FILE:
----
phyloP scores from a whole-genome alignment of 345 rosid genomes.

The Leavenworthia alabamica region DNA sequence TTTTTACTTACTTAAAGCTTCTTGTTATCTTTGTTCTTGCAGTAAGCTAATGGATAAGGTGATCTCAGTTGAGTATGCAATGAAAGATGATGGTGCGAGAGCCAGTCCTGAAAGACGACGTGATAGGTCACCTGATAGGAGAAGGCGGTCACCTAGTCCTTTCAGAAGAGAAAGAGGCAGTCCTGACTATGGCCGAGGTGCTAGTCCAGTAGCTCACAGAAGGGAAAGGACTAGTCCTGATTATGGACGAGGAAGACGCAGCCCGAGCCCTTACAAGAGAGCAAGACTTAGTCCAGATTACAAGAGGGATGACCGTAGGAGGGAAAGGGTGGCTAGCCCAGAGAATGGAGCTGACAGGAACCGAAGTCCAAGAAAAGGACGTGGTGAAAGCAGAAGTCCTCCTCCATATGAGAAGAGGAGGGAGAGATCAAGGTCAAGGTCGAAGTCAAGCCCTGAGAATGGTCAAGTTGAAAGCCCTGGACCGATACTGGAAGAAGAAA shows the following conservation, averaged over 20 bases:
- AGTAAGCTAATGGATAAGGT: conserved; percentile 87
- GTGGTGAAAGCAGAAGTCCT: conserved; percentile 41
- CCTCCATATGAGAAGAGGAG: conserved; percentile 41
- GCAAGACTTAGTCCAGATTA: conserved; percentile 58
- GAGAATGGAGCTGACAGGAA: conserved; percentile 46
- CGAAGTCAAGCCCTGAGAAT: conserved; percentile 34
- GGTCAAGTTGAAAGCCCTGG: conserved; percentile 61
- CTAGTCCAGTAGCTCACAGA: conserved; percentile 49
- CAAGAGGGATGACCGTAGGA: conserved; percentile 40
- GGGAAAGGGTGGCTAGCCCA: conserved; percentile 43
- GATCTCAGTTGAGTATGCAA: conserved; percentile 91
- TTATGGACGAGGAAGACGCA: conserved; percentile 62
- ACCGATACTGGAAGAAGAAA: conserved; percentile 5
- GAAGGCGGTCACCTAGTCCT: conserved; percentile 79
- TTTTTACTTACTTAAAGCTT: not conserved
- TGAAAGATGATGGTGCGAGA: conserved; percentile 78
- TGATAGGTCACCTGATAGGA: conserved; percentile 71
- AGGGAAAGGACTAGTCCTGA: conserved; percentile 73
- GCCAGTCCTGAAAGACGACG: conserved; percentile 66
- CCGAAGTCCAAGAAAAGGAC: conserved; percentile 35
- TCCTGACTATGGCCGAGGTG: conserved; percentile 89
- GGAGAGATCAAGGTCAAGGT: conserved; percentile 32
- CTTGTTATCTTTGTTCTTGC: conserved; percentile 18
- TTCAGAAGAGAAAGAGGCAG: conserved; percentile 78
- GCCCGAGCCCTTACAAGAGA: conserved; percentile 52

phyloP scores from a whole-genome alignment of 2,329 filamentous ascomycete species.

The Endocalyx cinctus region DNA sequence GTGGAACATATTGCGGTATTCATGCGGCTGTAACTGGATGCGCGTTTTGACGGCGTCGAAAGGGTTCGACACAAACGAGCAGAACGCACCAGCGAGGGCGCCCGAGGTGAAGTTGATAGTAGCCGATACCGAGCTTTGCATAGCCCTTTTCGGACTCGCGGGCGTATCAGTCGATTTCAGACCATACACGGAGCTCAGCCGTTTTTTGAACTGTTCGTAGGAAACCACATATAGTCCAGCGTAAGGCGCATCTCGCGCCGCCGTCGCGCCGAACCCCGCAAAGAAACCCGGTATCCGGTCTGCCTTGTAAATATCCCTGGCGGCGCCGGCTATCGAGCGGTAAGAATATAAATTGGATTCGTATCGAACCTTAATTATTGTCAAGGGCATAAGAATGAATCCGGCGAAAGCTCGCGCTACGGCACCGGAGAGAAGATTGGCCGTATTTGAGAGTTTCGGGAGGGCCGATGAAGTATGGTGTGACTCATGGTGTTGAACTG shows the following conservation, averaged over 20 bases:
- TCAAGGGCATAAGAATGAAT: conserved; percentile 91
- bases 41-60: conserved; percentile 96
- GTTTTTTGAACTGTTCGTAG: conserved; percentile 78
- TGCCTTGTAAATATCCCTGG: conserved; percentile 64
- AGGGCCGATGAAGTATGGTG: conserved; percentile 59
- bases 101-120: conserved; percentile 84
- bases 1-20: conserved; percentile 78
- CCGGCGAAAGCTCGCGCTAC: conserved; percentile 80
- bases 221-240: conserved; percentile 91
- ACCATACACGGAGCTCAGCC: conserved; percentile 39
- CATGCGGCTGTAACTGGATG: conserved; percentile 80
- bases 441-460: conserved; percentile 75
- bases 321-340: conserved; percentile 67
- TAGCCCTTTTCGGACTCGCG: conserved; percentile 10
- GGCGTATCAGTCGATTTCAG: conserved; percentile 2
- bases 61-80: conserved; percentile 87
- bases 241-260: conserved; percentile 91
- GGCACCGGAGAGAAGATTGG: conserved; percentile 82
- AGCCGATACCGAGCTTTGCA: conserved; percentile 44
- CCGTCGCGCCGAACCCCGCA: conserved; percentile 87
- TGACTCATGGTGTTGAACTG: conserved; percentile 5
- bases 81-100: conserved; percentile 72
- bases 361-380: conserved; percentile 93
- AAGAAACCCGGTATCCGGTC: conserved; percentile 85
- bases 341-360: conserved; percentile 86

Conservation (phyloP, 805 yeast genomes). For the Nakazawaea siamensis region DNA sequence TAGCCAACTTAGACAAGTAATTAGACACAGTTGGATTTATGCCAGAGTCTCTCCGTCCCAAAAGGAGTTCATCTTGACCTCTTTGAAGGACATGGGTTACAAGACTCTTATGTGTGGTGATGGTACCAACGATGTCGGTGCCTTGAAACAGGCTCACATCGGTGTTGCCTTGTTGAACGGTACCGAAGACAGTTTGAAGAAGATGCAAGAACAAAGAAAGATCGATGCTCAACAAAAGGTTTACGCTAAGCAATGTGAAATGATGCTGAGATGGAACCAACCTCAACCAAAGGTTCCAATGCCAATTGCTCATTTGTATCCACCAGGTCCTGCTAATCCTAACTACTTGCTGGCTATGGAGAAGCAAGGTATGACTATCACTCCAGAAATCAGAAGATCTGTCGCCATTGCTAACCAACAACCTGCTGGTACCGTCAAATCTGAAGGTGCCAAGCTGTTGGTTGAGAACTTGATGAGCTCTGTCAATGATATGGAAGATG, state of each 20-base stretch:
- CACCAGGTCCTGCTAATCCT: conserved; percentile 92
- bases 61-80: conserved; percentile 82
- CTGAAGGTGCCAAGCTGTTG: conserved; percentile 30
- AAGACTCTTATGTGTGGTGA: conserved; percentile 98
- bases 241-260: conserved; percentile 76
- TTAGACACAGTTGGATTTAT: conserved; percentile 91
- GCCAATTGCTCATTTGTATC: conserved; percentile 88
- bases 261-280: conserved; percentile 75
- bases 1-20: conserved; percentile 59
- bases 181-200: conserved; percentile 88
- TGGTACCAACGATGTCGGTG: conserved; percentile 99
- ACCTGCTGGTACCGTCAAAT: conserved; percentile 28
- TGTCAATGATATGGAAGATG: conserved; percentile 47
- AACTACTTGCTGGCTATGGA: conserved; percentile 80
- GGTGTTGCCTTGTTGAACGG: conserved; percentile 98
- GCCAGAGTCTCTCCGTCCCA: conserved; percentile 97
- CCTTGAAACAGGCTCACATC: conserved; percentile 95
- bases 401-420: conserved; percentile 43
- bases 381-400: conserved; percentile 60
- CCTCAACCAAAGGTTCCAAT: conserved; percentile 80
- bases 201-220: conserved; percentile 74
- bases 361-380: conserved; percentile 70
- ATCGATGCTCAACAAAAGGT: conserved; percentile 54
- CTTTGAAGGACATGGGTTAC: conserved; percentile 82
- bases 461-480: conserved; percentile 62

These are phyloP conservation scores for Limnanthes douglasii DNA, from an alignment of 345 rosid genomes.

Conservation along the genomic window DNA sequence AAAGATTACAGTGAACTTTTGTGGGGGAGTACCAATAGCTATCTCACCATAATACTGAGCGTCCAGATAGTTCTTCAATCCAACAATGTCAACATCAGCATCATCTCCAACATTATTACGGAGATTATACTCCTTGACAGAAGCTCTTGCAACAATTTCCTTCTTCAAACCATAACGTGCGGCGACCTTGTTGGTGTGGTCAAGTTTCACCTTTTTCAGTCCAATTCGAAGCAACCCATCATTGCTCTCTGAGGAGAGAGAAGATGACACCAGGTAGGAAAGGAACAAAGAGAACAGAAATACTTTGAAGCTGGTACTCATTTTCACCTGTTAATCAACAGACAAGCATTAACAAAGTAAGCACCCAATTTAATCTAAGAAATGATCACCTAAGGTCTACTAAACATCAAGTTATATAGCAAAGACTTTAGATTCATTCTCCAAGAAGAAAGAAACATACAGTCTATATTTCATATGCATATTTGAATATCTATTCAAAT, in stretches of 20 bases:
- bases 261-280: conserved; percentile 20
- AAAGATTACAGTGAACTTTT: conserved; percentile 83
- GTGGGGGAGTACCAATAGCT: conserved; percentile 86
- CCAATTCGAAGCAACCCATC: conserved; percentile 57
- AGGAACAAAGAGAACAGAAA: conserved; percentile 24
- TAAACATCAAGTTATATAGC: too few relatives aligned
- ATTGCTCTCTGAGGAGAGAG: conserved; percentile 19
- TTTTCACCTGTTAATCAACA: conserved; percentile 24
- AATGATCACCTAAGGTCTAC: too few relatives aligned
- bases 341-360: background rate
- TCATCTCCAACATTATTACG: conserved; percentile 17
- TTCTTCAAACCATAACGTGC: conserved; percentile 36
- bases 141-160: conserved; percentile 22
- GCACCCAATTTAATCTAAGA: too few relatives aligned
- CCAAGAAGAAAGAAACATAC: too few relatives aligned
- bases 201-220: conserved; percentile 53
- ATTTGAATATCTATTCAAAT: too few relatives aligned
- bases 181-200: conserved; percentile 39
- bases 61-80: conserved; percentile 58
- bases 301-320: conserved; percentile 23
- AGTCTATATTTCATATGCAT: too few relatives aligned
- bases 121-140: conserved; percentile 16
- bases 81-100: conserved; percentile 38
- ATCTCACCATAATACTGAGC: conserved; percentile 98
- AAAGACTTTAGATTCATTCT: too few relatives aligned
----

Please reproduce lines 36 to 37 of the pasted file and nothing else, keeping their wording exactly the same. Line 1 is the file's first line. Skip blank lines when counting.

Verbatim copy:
- bases 1-20: conserved; percentile 78
- CCGGCGAAAGCTCGCGCTAC: conserved; percentile 80